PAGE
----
AUD $240.00

Uzbek, Jelak Cape.

An Uzbek nomad woman’s Cape that is worn over the head, usually over a broad turban “bosh”.
Made of burgundy floral damask silk with a brightly embroidered collar, further decorated with old white buttons and small metal discs.
The “jelak” like the Turkoman “chyrpy” appears to have evolved from an extra coat worn over the head, to cover the hair, often in combination with a horse hair veil or “yashmak”.
It too has the vestigial sleeves sewn together at the back, no longer able to take an arm.
Some have become too narrow, others are also sewn closed.
(I had hoped that these might easily have been converted for wear. But they are quite small and it would damage their appeal if it were attempted, if it’s not just totally impossible anyway.)

As well as the colourful embroidery done in cross stich on the collar, (which is actually worn accross the forehead and temples) there is also an overall subtle border design of fine white cotton machine linework.
These “jelaks” are highly sort after but are difficult to display as they don’t open out like a kimono (without having the sleeves cut apart, that is.)
They are used to define age, tribe and social position to mark lifes milestones like bearing the first child, or first son.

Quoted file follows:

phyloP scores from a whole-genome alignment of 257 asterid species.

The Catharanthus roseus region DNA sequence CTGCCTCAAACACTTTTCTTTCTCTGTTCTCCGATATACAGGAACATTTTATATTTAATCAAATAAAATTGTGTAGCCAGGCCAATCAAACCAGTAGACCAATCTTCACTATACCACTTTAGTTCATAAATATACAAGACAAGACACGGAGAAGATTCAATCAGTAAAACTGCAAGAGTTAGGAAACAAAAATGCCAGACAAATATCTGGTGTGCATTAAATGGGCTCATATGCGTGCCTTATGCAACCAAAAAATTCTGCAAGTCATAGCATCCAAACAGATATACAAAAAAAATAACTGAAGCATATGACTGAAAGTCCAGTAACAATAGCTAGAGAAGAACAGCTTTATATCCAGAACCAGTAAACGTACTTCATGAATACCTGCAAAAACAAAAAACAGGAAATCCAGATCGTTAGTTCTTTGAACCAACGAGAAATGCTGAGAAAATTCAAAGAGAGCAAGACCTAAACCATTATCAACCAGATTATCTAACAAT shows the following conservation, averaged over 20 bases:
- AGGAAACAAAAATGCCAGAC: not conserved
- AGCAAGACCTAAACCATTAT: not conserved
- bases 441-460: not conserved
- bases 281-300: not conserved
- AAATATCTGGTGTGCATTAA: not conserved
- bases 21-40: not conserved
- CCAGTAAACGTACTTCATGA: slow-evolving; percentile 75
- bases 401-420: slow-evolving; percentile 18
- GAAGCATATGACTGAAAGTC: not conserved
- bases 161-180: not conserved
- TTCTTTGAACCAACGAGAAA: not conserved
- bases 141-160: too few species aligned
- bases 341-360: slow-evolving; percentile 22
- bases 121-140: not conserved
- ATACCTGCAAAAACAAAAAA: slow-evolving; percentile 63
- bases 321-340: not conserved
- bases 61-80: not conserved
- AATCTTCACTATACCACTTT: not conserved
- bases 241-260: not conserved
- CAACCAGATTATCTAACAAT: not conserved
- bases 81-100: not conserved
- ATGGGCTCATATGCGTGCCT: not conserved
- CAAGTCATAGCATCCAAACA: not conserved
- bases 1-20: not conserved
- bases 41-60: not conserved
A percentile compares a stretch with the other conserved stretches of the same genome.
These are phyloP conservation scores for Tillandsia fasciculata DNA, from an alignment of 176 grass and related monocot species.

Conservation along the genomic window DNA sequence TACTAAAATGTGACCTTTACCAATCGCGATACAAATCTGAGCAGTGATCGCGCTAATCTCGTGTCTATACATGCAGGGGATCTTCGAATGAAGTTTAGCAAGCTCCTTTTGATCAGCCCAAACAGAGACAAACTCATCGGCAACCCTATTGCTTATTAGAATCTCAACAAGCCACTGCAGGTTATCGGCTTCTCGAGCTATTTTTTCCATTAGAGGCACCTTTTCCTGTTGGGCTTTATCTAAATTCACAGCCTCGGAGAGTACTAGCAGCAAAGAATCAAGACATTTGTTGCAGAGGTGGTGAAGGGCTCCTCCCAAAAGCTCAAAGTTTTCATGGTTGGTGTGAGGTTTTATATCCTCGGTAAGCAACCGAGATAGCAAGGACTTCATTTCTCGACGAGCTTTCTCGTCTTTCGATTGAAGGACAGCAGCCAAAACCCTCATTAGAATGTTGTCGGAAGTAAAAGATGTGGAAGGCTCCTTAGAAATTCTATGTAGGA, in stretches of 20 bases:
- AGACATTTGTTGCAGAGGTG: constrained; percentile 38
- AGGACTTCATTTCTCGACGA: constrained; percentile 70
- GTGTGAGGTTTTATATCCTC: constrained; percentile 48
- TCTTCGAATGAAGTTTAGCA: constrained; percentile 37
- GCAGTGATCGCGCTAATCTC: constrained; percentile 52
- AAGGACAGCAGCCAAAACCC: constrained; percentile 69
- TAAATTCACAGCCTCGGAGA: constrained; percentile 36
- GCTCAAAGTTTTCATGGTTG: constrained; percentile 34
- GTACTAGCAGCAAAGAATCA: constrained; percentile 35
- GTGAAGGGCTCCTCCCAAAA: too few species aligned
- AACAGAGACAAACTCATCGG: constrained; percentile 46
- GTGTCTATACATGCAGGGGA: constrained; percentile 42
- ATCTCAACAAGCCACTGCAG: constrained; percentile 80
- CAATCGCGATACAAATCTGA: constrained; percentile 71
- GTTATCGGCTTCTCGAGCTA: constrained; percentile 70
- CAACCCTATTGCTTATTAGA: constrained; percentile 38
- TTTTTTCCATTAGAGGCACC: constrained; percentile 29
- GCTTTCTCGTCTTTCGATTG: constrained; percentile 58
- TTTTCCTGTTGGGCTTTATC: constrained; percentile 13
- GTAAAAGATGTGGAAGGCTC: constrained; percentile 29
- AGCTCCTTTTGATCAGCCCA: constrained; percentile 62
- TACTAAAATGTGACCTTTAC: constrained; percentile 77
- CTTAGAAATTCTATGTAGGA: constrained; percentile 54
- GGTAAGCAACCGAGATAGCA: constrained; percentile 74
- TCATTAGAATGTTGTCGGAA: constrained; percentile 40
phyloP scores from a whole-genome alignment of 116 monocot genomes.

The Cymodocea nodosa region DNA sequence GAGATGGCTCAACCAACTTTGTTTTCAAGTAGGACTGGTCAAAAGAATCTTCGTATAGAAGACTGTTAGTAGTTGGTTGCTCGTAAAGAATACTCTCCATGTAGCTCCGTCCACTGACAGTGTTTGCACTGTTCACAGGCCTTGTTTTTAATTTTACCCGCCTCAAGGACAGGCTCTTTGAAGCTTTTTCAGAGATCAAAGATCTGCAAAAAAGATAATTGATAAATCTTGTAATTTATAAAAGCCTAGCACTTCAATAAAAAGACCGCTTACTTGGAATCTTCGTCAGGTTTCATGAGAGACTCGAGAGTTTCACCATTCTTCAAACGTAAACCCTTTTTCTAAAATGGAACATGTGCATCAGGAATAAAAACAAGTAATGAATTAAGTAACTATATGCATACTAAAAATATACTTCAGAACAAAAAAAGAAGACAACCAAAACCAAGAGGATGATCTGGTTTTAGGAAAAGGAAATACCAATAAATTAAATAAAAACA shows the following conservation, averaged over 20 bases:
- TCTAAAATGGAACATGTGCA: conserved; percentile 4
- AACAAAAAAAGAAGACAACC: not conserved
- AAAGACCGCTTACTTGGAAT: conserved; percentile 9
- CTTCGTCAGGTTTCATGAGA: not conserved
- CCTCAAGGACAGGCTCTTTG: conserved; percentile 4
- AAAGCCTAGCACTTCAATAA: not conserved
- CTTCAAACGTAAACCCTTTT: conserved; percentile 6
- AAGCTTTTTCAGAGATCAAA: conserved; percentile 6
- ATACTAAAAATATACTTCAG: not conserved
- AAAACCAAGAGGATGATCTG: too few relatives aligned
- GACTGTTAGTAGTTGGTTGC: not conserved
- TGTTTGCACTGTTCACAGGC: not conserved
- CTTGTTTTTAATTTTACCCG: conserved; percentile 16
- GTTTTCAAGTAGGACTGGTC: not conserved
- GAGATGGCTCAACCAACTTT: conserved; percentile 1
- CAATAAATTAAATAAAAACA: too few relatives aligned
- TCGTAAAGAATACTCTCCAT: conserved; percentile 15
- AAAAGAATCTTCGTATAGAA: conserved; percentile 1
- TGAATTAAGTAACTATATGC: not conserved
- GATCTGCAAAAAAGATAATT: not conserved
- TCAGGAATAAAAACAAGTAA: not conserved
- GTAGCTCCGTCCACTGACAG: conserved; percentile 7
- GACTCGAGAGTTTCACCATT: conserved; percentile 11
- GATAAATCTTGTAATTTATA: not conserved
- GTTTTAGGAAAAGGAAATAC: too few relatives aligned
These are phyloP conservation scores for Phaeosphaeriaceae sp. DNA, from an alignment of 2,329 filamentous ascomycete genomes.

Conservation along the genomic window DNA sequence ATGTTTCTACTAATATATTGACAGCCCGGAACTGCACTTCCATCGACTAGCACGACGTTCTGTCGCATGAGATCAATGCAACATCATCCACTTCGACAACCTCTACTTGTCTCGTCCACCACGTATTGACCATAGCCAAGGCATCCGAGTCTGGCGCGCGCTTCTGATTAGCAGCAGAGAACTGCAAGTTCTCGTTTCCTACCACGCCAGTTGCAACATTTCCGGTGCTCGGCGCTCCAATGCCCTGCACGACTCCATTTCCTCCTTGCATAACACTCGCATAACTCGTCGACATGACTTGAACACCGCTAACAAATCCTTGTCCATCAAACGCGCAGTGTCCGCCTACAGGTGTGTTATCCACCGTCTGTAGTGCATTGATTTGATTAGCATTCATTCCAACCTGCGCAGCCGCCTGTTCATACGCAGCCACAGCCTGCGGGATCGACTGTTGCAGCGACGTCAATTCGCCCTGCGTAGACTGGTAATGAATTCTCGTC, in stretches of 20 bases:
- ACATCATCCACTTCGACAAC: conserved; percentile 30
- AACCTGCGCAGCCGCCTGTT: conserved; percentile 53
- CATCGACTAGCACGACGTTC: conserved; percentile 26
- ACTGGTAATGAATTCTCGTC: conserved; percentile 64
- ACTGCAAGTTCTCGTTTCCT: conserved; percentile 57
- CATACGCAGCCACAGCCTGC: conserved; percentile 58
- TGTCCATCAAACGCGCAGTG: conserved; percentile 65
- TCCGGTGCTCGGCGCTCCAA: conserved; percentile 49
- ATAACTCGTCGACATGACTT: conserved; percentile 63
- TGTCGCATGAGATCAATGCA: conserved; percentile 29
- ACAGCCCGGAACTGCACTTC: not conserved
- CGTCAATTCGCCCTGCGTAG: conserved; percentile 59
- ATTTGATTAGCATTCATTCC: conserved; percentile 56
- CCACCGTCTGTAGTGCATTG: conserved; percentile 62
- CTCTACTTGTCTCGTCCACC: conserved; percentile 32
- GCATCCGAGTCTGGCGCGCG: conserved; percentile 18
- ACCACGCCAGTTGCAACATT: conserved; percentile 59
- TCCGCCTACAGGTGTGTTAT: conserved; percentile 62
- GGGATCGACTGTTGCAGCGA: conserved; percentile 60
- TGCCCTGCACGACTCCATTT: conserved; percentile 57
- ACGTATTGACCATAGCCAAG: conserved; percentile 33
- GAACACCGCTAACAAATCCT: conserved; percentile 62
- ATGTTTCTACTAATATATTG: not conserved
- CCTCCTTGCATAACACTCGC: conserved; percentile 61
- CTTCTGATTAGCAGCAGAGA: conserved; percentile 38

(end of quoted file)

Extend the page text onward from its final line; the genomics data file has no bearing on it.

Given by her mother to the daughter during her “lying in” as she was now entering a new phase in her womanhood.
More were given with every child born but the first was kept as a special memento.

Mature women wore modest, darker plainer colours, whilst younger women/girls wore bright colours including ikat printed “atlas” silks and satins.

This fine example is in remarkable condition for its age, (usually the button and coin embellishments aren’t all there. And in this case they nearly all are.)
Unlined except where the extra embroidery needed reinforcement.
Then inside a collage of Russian Print Cotton combines rich roses and red/white Paisleys, with the reverse embroidery against these patterns an amazing feast is created that’s really not meant to be seen. Everyone who looks at this piece comments on this colourful collage.

It originated in the Dzijak region in Central Uzbekistan.

Age: Mid 20th Century, probably 1960’s.

Size: H 762 mm x W 106 mm (width spread wide.)

Weight: 416 grams.